She is stressed and depressed, hunee. My tongue was red underneath, which indicates urinary and skin imbalance. I hadn’t even listed these on my intake form, yet as soon as he said it I realized I have been experiencing both of these symptoms for years. The top of my tongue had a thin white coating with ridged indents on the sides which are indents from my teeth. This indicates a Qi is deficient resulting in depression, anxiousness, fatigue, and low appetite. According to Dr. Mao my heart rate and blood pressure were too high. His prognosis was that I was far too stressed for someone my age. He then began work on his tea formulation.
I then went downstairs to the herbal shop where three women made my customized tea (I’ve listed the ingredients below). I was given 3 bags of tea. Each bag makes 4 cups of tea, and it was recommended to drink 2 cups of tea a day for 6 days. The brewing process was quite complicated for tea and took about an hour to fully brew. Dr. Mao told me that the tea would “taste terrible”, and he was correct in that statement. The taste was strong, bitter, and smelled of pungent earthy broth. The bitterness though is what comes through most. It’s a dark, murky, green brownish color. If anyone has seen a water bottle of Willamette River water, it’s kind of like that. The bitterness was REAL, fam. I made a honey simple syrup (1 tablespoon honey to 1 cup boiling water) to mix with the tea in order to drink my daily doses. Each cup ended up being about a 50/50 mix between tea and honey syrup with a splash of water to further dilute the mixture.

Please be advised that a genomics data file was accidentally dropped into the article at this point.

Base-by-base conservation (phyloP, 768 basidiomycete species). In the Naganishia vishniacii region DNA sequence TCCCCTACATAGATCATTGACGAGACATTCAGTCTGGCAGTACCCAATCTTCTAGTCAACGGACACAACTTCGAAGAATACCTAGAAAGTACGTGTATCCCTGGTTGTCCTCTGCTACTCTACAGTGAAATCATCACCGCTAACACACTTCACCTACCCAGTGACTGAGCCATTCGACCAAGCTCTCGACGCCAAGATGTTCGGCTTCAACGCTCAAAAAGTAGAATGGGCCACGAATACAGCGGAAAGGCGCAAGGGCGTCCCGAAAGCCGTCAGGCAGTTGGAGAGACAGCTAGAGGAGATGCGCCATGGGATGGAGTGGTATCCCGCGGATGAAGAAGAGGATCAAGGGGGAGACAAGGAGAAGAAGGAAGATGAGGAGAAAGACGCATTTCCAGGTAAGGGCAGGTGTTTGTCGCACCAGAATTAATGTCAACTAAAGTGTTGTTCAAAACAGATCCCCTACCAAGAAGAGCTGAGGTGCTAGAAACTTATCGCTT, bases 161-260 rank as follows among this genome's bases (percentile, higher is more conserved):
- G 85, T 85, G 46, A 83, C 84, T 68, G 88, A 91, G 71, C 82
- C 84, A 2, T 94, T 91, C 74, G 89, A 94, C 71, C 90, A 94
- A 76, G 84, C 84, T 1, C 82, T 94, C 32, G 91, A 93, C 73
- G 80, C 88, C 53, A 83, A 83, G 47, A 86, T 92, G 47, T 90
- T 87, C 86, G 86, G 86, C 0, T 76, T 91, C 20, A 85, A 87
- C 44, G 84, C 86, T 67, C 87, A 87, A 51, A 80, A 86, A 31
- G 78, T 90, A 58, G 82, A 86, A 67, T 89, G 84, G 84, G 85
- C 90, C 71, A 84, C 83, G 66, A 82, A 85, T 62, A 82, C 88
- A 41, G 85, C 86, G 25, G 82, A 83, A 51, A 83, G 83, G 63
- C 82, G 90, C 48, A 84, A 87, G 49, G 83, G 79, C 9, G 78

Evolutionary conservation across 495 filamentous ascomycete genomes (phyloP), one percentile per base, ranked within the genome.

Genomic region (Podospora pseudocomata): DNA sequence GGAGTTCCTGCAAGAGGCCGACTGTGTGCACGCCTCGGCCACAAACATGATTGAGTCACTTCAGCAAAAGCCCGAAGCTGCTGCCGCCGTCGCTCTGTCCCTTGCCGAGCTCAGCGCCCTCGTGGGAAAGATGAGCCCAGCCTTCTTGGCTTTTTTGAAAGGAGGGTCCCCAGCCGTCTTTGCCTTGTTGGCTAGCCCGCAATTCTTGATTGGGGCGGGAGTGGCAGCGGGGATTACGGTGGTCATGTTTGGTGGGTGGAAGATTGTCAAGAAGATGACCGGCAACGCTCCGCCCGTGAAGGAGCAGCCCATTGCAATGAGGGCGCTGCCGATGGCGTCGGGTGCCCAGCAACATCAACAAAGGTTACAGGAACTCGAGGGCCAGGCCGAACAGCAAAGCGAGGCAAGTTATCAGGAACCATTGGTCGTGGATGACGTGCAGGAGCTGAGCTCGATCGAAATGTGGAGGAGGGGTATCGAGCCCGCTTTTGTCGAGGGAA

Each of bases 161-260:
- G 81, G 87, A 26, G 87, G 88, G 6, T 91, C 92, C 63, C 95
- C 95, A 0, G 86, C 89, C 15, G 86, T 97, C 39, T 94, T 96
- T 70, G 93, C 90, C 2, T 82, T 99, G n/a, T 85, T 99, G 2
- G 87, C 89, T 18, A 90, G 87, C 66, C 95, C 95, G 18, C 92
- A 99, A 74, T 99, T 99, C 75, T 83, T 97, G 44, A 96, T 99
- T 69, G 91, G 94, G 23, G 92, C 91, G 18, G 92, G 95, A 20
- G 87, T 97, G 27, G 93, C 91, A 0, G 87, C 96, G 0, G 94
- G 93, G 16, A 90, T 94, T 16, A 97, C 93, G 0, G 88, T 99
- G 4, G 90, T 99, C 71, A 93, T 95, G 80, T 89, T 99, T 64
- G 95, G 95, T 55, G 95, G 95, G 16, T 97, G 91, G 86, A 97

Having my symptoms be so confidently pointing to stress was both slightly embarrassing and needed to be heard. I was embarrassed that the stress I thought I was expertly hiding was in fact quite obvious. Yet, I had not connected the dots of how stress was impacting me physically. My heart rate and blood pressure are tangible measurements of health, and right now, I am not healthy. Not to mention the mental health challenges caused by stress.